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Infiltrative Lipoma -- In a Bird

Perri Stark, VMD, MBA

Exotic Animal Medicine

|September 2008

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This article describes the first documented case of an infiltrative lipoma in a bird. The case involves a 14-year-old, blue-crowned conure of unknown sex that was obtained by the owners as a hatchling from a pet store. The conure lives with 7 other birds but does not have direct contact with them. The bird was presented after a 3-week period of straining to defecate and vocalizing during defecation. Physical examination revealed the following abnormalities: a 2.5-cm diameter subcutaneous soft tissue swelling on the midline of the caudoventral abdomen. The feathers around the cloaca were stained with urates and blood. The cloaca mucosa was hyperemic, edematous, and friable. Blood analysis revealed an increase in creatine kinase and sodium. Polymerase chain reaction assays for avian Polyomavirus and psittacine beak and feather disease antigen were negative. The bird underwent exploratory surgery and a mass extending through the body wall musculature and entering the coelomic cavity was dissected and removed; after removal of the mass, the cloaca returned to its normal position. The histopathologic diagnosis was an infiltrative lipoma. Soon after surgery, the clinical signs resolved and the bird was still doing well 7 months later.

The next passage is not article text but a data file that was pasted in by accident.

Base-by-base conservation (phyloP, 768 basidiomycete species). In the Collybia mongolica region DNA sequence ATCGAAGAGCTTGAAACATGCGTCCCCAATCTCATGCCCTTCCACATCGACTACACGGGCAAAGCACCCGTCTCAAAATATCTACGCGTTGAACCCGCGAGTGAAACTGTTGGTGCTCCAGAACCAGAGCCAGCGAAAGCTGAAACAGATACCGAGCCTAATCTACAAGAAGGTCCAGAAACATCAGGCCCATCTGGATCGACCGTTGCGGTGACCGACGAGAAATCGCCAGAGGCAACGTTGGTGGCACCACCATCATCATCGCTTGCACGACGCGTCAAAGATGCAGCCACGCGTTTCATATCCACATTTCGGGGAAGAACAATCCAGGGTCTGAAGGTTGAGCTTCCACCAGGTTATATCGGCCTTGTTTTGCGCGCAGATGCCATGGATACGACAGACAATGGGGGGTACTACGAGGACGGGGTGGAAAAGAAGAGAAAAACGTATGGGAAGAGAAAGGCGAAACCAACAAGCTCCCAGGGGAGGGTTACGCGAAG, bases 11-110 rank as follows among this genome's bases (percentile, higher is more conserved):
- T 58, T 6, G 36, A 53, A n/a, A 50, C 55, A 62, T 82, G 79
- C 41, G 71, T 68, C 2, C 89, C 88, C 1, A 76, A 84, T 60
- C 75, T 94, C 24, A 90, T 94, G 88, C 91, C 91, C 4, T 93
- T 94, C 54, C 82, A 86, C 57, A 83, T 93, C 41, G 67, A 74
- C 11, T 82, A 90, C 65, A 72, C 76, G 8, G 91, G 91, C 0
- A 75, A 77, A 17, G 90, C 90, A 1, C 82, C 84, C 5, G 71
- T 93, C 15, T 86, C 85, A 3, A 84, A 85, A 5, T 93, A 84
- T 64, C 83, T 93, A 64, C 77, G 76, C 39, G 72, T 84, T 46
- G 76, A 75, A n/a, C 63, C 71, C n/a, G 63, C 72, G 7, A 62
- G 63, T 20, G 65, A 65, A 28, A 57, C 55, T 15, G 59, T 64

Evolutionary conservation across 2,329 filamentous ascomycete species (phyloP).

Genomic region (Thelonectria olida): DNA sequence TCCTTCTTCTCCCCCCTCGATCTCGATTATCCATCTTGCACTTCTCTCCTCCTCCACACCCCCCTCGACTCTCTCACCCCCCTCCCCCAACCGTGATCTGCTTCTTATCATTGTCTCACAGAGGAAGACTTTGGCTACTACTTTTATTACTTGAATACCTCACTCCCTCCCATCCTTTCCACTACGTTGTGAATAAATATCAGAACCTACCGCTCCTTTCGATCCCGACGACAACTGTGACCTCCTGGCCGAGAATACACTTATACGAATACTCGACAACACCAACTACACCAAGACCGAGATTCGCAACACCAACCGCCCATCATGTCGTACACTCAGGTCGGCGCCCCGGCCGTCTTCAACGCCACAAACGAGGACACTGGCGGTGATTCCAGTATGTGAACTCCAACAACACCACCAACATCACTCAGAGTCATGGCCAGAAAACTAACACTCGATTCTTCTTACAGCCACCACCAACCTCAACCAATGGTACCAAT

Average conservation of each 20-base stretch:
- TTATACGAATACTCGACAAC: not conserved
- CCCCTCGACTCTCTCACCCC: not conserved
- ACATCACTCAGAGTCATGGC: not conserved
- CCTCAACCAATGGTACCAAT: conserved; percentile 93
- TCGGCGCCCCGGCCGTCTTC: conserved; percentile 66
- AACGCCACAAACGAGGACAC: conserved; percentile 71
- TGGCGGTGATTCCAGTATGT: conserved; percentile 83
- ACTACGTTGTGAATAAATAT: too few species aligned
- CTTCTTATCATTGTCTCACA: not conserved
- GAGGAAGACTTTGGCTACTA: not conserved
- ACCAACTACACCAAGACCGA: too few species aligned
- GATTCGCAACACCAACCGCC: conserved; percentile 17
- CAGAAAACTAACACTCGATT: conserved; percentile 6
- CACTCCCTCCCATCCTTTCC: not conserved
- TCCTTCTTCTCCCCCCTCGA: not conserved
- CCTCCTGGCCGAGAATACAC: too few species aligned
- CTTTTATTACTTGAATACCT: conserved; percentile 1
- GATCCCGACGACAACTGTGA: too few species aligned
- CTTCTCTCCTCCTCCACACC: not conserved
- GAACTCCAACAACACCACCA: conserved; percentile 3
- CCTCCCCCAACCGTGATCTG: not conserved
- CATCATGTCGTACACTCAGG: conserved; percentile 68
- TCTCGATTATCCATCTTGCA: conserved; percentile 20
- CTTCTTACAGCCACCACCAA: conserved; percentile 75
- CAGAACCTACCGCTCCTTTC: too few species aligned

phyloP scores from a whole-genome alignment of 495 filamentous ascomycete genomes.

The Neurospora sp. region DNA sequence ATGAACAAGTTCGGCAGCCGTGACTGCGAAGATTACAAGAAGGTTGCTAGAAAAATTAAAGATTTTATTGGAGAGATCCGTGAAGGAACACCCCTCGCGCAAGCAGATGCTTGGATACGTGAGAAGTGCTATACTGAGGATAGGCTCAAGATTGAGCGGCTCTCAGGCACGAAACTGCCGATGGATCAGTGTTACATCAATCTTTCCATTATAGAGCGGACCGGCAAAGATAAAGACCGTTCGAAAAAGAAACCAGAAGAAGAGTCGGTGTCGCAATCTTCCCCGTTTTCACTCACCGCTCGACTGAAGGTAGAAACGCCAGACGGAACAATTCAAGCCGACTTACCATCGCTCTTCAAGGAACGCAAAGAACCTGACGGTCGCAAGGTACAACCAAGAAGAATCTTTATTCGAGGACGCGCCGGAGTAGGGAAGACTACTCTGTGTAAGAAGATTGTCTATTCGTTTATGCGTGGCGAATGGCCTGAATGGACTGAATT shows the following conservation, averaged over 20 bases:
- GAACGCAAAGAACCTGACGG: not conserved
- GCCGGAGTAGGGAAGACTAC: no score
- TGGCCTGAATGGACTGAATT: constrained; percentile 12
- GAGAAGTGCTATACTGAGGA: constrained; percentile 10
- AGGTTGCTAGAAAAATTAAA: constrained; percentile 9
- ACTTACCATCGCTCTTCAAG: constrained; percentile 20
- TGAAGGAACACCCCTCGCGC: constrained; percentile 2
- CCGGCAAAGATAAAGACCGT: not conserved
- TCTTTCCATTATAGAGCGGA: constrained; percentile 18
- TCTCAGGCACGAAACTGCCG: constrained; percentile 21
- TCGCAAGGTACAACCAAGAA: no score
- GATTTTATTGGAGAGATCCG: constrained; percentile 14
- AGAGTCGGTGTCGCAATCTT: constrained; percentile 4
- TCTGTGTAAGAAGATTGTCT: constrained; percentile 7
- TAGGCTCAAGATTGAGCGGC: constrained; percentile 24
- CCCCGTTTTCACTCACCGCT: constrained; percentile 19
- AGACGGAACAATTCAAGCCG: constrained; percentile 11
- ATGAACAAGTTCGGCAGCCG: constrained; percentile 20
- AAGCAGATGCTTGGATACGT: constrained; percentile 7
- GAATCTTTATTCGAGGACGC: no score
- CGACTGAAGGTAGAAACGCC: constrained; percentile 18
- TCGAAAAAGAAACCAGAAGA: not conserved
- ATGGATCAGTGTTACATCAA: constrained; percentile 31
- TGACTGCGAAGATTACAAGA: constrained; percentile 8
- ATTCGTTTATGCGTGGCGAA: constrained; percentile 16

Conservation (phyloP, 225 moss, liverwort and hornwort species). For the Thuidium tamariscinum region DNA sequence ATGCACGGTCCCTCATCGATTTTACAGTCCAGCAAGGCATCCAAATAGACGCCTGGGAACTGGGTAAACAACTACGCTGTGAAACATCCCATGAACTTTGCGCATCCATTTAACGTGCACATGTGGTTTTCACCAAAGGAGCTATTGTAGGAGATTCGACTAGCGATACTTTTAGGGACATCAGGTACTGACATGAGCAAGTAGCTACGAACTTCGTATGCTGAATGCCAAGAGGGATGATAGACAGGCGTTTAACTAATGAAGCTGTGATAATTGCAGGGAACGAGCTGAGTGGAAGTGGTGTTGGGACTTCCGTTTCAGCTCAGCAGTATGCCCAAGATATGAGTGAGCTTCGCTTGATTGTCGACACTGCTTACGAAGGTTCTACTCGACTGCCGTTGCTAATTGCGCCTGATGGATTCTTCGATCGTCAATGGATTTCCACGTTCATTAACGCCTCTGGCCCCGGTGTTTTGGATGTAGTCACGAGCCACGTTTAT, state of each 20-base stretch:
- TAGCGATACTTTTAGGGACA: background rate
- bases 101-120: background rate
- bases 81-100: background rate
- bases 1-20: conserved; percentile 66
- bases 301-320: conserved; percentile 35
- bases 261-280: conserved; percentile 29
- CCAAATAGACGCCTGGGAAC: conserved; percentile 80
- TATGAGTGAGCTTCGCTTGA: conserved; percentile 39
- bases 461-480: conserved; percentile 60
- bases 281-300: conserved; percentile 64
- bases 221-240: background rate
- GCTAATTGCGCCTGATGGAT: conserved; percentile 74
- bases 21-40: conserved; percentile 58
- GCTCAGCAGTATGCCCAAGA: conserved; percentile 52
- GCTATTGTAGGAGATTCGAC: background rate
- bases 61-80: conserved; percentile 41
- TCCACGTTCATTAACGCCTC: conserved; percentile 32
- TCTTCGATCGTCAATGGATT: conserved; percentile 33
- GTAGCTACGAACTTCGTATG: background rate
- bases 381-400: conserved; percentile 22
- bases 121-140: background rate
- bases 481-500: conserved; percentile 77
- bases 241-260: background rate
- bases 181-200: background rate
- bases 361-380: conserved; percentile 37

Infiltrative lipoma (previously referred to as lipomatosis) is a condition characterized by abnormal localized, or tumor-like, accumulation of fat in the tissues. The condition has previously been reported in cats, dogs, cows, horses, reptiles, and humans, but never in birds.Based on the physical examination and clinical signs seen in this bird, there were many differential diagnoses, such as a subcutaneous or intracoelomic mass, hemangioma, hemangiosarcoma, xanthoma, fibroma, adenocarcinoma, and dystocia. This case report provides another differential for a bird that presents for straining to defecate and also has subcutaneous swelling.

Infiltrative lipoma in a blue-crowned conure (Aratinga acuticaudata). Mehler SJ, Briscoe JA, Hendrick MJ, Rosenthal KL. J AVIAN MED SURG 21:146-149, 2007.

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